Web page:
Acoustics ‘R’ Fun: the sound of two hands clapping

I found The Sound Book at Kramerbooks in Washington D.C.’s DuPont Circle, a real bookstore that has almost a whole wall dedicated to books about science. Like a kid in a candy shop, I picked a few likely suspects and rushed to the train to start reading. The Sound Book is now thoroughly scribbled in, dog-eared, highlighted, and sticky-noted, with a few coffee stains on the front cover. In short….a good read.

Trevor Cox is a professor of acoustic engineering at the University of Salford in Manchester, England. The book opens with his hunt for the world’s most reverberant space (this is what acousticians do for fun, when they’re not hand-clapping and balloon-popping in front of buildings and staircases). His search takes him (and the reader) to cathedrals, water cisterns, caves, and a mausoleum, all with some pretty impressive echoes. Eventually, he finds the winner — an oil storage complex at Inchindown, Scotland. It was constructed deep into a hillside during WWII to secret away 144 million liters of fuel – enough, he writes, “to fill up two and a half million diesel cars.” Okay – big. And empty (now). He has to squeeze through an old pipeline to get into the space — an option most of the others in his group are too claustrophobic to even attempt.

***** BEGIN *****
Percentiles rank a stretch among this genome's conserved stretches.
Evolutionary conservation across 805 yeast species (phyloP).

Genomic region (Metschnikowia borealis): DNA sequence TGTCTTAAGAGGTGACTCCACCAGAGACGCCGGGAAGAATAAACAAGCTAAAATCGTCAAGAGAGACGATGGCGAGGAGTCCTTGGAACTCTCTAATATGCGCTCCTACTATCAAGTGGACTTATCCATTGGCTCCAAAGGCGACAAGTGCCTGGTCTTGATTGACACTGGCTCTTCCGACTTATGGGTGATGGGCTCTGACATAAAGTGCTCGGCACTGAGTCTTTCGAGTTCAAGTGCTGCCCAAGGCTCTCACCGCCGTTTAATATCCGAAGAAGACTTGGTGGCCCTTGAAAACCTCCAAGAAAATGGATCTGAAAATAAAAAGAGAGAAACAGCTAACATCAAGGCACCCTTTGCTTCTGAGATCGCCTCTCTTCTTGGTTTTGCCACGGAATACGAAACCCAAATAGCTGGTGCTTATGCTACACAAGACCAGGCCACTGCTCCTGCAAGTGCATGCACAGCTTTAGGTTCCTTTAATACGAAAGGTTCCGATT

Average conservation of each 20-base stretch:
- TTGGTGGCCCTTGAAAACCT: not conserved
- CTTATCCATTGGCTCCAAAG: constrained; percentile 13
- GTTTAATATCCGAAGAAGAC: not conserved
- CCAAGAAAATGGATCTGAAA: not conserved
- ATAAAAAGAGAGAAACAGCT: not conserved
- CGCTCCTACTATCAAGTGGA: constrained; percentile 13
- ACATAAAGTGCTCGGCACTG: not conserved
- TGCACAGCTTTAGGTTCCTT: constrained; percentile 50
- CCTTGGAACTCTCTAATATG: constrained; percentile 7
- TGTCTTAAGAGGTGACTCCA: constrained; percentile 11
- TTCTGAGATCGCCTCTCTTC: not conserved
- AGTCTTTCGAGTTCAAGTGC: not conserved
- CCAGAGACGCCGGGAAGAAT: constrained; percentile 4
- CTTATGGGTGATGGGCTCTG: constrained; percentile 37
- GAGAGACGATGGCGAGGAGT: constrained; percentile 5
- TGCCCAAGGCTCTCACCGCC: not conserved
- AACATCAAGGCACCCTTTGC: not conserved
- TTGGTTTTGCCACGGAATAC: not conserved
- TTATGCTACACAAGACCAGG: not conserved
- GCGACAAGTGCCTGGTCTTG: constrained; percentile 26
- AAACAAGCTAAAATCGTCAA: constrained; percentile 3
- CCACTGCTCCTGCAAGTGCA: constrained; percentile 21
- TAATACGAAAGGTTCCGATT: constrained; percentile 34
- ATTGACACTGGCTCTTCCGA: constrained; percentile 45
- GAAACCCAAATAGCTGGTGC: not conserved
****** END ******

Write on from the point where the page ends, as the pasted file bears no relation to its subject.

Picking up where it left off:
As he prepares to take reverberation measurements with his laptop, it has other ideas, deciding this would be the perfect time to update its Windows operating system. So he and his colleague, archaeological investigator Allan Kilpatrick, revert to the old-fashioned (but still valid) analog approach – firing a pistol (with blanks) and recording the echoes. The result was a mid-frequency reverberation time of 30 seconds, broadband time of 75 seconds, and high-frequency time of almost 2 minutes. We have a winner!

That does sound like fun, right?

If it does, this is a great book for you. I was surprised at how much I enjoyed going along on Cox’s explorations. You also get to join him in his bathroom to measure the acoustics, debunking a claim about the speech-enhancing properties of a Neolithic burial chamber (which are very similar to those of his bathroom).

So, my advice is to give it a shot…with blanks.

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